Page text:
• The region is named after the Hill River which itself is named after a Mr Hill who mapped out the region in the 19th century
• Polish settlers moved to the region in the 1850’s so it was the Polish end of the Hill River Valley
• Neil and Alison brought their property in 1983 and have grown the vineyard from 47 ha to 147 ha
• Specialise in Riesling producing a wide range of styles from bone dry to late harvest, single vineyard, aged release and even sparkling (Trillians Sparkling Riesling)
• Also Shiraz, Cabernet and Malbec
• High risk of frost and strong winds are particularly dangerous during budding (introduction of windbreaks)
• Best vineyards are positioned in shady slopes away from the wind
• 7 different soil types from soft stone to the famous blue stone slate
• Continental climate with some Mediterranean influence (30 km from coast), cool nights but warm/hot daytime which helps long ripening
• Riesling clone D2V2
• Best vintage for Clare Valley Riesling – 2009, 2006, 2004, 2002 (ideal aging 10yrs +)

28. Wakefield (Taylors as it’s known in Australia) – Clare Valley

Owner – Mitchael, Justin and Clinton Taylor
Chief Winemaker – Adam Eggins
Winemaker – Cherry Stowman
UK Distribution – Louis Latour
• Established in 1969 by Bill Taylor and his sons John and Bill
• At the time the family were wine merchants in Sydney and it was a bottle of 1966 Mouton Rothschild that inspired Bill to seek out an Australian terroir suitable for Cabernet Sauvignon
• They purchased their first vineyard near the Wakefield River in Auburn, selecting the site for its combination of cool climate and red terra rossa soil
• The emblem of the three seahorse refers to fossilized remains found during the initial excavation of this vineyard dam
• Today the company is run by the third generation of brothers – Mitchell, Justin and Clinton
• The estate extends to 750 ha of which 415 ha are under vine

29. Skillogalee – Clare Valley

Owner and winemaker – Dan Palmer
UK Distribution – Enotria Winecellars
• Boutique family-owned winery in the heart of the Clare Valley
• Established by Dave and Diana Palmer in the early 1970’s
• The vineyards lie at almost 500 metres above the sea level on shaded east facing terraces
• Small modern winery allows for hand crafted winemaking and small batch ferments
• Gewurztraminer, Riesling (Also sparkling), Chardonnay, Cabernet, Shiraz

30. Kilikanoon – Clare Valley

Founder and Chief Winemaker – Kevin Mitchell
UK Distribution – Thorman Hunt & Co
• Kevin was inspired by his farther Mort Mitchell and purchased Kilikanoon property in 1997
• Along the way Kevin has been assisted by fellow investors – Bruce Baudinet (chairman), and two Australian musicians Nathan Waks and John Harding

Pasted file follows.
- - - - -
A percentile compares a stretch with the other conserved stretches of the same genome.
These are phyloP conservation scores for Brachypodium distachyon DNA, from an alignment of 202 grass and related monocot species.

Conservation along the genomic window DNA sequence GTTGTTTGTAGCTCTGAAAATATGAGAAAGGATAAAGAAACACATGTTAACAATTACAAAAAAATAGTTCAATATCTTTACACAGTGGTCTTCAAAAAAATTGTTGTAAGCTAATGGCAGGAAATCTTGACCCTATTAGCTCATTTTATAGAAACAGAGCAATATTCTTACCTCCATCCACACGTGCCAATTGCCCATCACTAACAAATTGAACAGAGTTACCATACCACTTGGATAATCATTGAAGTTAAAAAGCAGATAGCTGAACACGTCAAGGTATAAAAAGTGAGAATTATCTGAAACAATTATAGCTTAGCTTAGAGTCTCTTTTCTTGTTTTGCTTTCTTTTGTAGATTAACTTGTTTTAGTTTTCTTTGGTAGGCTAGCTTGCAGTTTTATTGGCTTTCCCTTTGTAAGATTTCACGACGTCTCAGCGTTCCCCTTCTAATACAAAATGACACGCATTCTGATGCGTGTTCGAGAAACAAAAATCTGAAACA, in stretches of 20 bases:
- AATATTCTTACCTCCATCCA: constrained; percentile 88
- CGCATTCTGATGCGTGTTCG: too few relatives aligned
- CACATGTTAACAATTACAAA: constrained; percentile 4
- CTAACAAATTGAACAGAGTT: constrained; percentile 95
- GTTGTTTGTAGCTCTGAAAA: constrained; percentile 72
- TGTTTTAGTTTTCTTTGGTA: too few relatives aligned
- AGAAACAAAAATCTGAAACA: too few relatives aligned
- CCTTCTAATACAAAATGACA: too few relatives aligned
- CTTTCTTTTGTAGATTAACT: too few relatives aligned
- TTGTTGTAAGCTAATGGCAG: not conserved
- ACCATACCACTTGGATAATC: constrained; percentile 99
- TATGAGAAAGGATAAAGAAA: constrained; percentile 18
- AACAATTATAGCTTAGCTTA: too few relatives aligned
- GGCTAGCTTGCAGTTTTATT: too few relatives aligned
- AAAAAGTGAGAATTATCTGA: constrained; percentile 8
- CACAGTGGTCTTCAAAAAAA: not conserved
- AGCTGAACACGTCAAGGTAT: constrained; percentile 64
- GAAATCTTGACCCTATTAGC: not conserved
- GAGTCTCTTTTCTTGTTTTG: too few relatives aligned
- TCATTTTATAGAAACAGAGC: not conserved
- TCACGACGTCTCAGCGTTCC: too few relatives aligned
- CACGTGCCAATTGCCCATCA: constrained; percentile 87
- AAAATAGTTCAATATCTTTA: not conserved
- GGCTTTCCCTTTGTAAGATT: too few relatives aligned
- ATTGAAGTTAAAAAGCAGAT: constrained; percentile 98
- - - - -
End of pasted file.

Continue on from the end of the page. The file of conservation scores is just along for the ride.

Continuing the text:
• In addition to 150 ha of vines in the Clare Valley it’s partners have over 400 ha of vineyard across South Australia

31. Jim Barry Wines – Clare Valley

Winemaker – Peter Barry
Viticulturist – John Barry
UK Distribution – Negociants UK
• Established in 1959 by Jim and Nancy Barry
• Over 200 ha of vineyards – The Florita, The Lodge Hill, The Old Cricket Ground (in Coonawarra), Warevale, The Armagh Vinerads
• All manual harvest
• Sandy and clay soil predominantly
• Whites – The Nancy Sparkling Pinot Noir, Silly Mid On SB/Semillon, Lavender Hill Riesling, The Florita Riesling, Riesling Project Tank 8, Watervale Riesling, The Lodge Hill Riesling
• Reds – The Cover Drive Cabernet, The Clare Shiraz/Cabernet, The McRae Wood Shiraz, The Armagh Shiraz, The McRae Wood Museum Release Shiraz, Three Little Pigs Shiraz/Malbec/Cabernet, The Lodge Hill Shiraz, First Eleven Cabernet, The Benbournie Cabernet

32. Some Young Punks and Adelina – Clare Valley

Owner and winemakers – Colin McBryde and Jennie Gardener
Co-winemaker – Nick Bourke
UK Distribution – Boutinot Wines
• Small winery and vineyard situated south-east of the Clare Valley
• The vineyard was originally planted in 1910 with Shiraz, Grenache and Cabernet and the Gardner family has owned the vineyard since 1986
• The Adelina label is used for wine from their estate vineyard while Some Young Punks is their experimental range
• Some Young Punks labels – Naked on Roller Skates, The Squids Fist Shiraz/Sangiovese, passion has Red Lips, Monsters, Monsters Attack! Riesling
• Adelina – Grenache and Shiraz

33. Yalumba – Barossa Valley

Chief Winemaker – Louisa Rose
Export Manager – Brett Friar
Robert Hill Smith
Stephen Lindner
UK Distribution – Negociants UK
• Barossa was settled by English and German people in 1830’s
• Relatively flat land growing 100 years old eucalyptus and gum trees with main rainfall during winter (April to October)
• All lakes are man-made as rivers are generally dry during summer
• First vines were planted in 1834 and still some surviving now (originally from Rhone pre-phylloxera)
• Soil – deep sand suitable for Grenache and black clay for Cabernet